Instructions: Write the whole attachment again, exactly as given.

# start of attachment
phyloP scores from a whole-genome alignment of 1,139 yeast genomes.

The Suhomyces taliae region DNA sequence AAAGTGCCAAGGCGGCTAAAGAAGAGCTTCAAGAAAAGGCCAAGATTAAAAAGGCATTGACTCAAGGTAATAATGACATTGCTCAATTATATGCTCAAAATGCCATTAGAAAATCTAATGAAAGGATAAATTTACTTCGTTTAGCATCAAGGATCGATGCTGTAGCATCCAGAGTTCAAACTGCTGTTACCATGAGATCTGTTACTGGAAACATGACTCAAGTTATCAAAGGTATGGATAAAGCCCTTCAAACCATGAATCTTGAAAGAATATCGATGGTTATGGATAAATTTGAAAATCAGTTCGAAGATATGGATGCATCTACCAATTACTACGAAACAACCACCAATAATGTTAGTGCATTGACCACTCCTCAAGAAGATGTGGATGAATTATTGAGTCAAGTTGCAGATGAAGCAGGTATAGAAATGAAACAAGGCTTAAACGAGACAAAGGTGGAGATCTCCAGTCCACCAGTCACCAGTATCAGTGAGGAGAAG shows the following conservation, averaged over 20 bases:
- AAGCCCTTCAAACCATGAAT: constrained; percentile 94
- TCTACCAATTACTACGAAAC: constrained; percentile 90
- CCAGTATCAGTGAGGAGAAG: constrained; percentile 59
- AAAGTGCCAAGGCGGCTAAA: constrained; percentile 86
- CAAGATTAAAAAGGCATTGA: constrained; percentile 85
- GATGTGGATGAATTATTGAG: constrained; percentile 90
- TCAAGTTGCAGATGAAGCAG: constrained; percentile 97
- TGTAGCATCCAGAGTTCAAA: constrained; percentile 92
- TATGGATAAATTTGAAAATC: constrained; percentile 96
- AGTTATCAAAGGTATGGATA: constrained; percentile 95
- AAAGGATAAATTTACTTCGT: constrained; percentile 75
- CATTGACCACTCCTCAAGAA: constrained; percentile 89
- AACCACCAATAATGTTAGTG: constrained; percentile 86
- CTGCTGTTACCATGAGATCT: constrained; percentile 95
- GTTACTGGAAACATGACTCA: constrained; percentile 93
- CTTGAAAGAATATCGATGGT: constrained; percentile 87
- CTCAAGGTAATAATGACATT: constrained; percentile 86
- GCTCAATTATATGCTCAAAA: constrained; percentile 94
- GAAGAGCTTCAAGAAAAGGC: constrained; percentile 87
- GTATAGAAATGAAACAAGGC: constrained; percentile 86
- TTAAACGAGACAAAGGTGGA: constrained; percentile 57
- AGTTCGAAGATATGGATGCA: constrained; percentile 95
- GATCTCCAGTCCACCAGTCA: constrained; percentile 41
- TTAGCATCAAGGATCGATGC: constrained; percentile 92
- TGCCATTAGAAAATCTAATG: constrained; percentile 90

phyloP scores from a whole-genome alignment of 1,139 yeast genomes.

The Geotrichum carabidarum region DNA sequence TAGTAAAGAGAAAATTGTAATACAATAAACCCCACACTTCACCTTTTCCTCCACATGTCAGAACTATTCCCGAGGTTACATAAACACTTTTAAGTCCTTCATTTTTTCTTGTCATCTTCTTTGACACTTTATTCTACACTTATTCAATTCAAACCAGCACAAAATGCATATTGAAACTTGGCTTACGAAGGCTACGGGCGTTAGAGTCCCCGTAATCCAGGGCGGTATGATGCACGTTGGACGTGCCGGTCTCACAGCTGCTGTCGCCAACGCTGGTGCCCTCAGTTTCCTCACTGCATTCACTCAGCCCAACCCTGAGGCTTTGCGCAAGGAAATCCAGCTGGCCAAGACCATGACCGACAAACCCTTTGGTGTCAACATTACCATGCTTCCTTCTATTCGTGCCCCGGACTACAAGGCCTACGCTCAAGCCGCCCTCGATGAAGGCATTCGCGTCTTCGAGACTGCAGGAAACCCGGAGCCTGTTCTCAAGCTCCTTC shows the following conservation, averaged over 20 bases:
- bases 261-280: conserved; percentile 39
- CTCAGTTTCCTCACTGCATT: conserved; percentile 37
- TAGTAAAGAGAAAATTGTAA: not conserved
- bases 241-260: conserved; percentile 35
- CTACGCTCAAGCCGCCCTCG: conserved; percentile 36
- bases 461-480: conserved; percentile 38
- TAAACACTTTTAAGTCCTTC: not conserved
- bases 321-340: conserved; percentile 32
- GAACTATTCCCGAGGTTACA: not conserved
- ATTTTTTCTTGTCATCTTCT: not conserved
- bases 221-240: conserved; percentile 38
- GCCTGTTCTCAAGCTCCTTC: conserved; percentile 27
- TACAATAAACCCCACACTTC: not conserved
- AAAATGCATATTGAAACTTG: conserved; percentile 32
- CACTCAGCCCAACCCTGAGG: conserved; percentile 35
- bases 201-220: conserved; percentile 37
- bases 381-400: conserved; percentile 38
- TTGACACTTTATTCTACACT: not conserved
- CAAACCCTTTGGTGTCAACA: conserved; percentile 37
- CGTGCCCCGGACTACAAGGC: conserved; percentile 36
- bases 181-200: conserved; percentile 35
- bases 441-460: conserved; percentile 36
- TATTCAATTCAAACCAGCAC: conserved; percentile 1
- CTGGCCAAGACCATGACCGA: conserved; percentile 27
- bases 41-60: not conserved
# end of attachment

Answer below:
phyloP scores from a whole-genome alignment of 1,139 yeast genomes.

The Suhomyces taliae region DNA sequence AAAGTGCCAAGGCGGCTAAAGAAGAGCTTCAAGAAAAGGCCAAGATTAAAAAGGCATTGACTCAAGGTAATAATGACATTGCTCAATTATATGCTCAAAATGCCATTAGAAAATCTAATGAAAGGATAAATTTACTTCGTTTAGCATCAAGGATCGATGCTGTAGCATCCAGAGTTCAAACTGCTGTTACCATGAGATCTGTTACTGGAAACATGACTCAAGTTATCAAAGGTATGGATAAAGCCCTTCAAACCATGAATCTTGAAAGAATATCGATGGTTATGGATAAATTTGAAAATCAGTTCGAAGATATGGATGCATCTACCAATTACTACGAAACAACCACCAATAATGTTAGTGCATTGACCACTCCTCAAGAAGATGTGGATGAATTATTGAGTCAAGTTGCAGATGAAGCAGGTATAGAAATGAAACAAGGCTTAAACGAGACAAAGGTGGAGATCTCCAGTCCACCAGTCACCAGTATCAGTGAGGAGAAG shows the following conservation, averaged over 20 bases:
- AAGCCCTTCAAACCATGAAT: constrained; percentile 94
- TCTACCAATTACTACGAAAC: constrained; percentile 90
- CCAGTATCAGTGAGGAGAAG: constrained; percentile 59
- AAAGTGCCAAGGCGGCTAAA: constrained; percentile 86
- CAAGATTAAAAAGGCATTGA: constrained; percentile 85
- GATGTGGATGAATTATTGAG: constrained; percentile 90
- TCAAGTTGCAGATGAAGCAG: constrained; percentile 97
- TGTAGCATCCAGAGTTCAAA: constrained; percentile 92
- TATGGATAAATTTGAAAATC: constrained; percentile 96
- AGTTATCAAAGGTATGGATA: constrained; percentile 95
- AAAGGATAAATTTACTTCGT: constrained; percentile 75
- CATTGACCACTCCTCAAGAA: constrained; percentile 89
- AACCACCAATAATGTTAGTG: constrained; percentile 86
- CTGCTGTTACCATGAGATCT: constrained; percentile 95
- GTTACTGGAAACATGACTCA: constrained; percentile 93
- CTTGAAAGAATATCGATGGT: constrained; percentile 87
- CTCAAGGTAATAATGACATT: constrained; percentile 86
- GCTCAATTATATGCTCAAAA: constrained; percentile 94
- GAAGAGCTTCAAGAAAAGGC: constrained; percentile 87
- GTATAGAAATGAAACAAGGC: constrained; percentile 86
- TTAAACGAGACAAAGGTGGA: constrained; percentile 57
- AGTTCGAAGATATGGATGCA: constrained; percentile 95
- GATCTCCAGTCCACCAGTCA: constrained; percentile 41
- TTAGCATCAAGGATCGATGC: constrained; percentile 92
- TGCCATTAGAAAATCTAATG: constrained; percentile 90

phyloP scores from a whole-genome alignment of 1,139 yeast genomes.

The Geotrichum carabidarum region DNA sequence TAGTAAAGAGAAAATTGTAATACAATAAACCCCACACTTCACCTTTTCCTCCACATGTCAGAACTATTCCCGAGGTTACATAAACACTTTTAAGTCCTTCATTTTTTCTTGTCATCTTCTTTGACACTTTATTCTACACTTATTCAATTCAAACCAGCACAAAATGCATATTGAAACTTGGCTTACGAAGGCTACGGGCGTTAGAGTCCCCGTAATCCAGGGCGGTATGATGCACGTTGGACGTGCCGGTCTCACAGCTGCTGTCGCCAACGCTGGTGCCCTCAGTTTCCTCACTGCATTCACTCAGCCCAACCCTGAGGCTTTGCGCAAGGAAATCCAGCTGGCCAAGACCATGACCGACAAACCCTTTGGTGTCAACATTACCATGCTTCCTTCTATTCGTGCCCCGGACTACAAGGCCTACGCTCAAGCCGCCCTCGATGAAGGCATTCGCGTCTTCGAGACTGCAGGAAACCCGGAGCCTGTTCTCAAGCTCCTTC shows the following conservation, averaged over 20 bases:
- bases 261-280: conserved; percentile 39
- CTCAGTTTCCTCACTGCATT: conserved; percentile 37
- TAGTAAAGAGAAAATTGTAA: not conserved
- bases 241-260: conserved; percentile 35
- CTACGCTCAAGCCGCCCTCG: conserved; percentile 36
- bases 461-480: conserved; percentile 38
- TAAACACTTTTAAGTCCTTC: not conserved
- bases 321-340: conserved; percentile 32
- GAACTATTCCCGAGGTTACA: not conserved
- ATTTTTTCTTGTCATCTTCT: not conserved
- bases 221-240: conserved; percentile 38
- GCCTGTTCTCAAGCTCCTTC: conserved; percentile 27
- TACAATAAACCCCACACTTC: not conserved
- AAAATGCATATTGAAACTTG: conserved; percentile 32
- CACTCAGCCCAACCCTGAGG: conserved; percentile 35
- bases 201-220: conserved; percentile 37
- bases 381-400: conserved; percentile 38
- TTGACACTTTATTCTACACT: not conserved
- CAAACCCTTTGGTGTCAACA: conserved; percentile 37
- CGTGCCCCGGACTACAAGGC: conserved; percentile 36
- bases 181-200: conserved; percentile 35
- bases 441-460: conserved; percentile 36
- TATTCAATTCAAACCAGCAC: conserved; percentile 1
- CTGGCCAAGACCATGACCGA: conserved; percentile 27
- bases 41-60: not conserved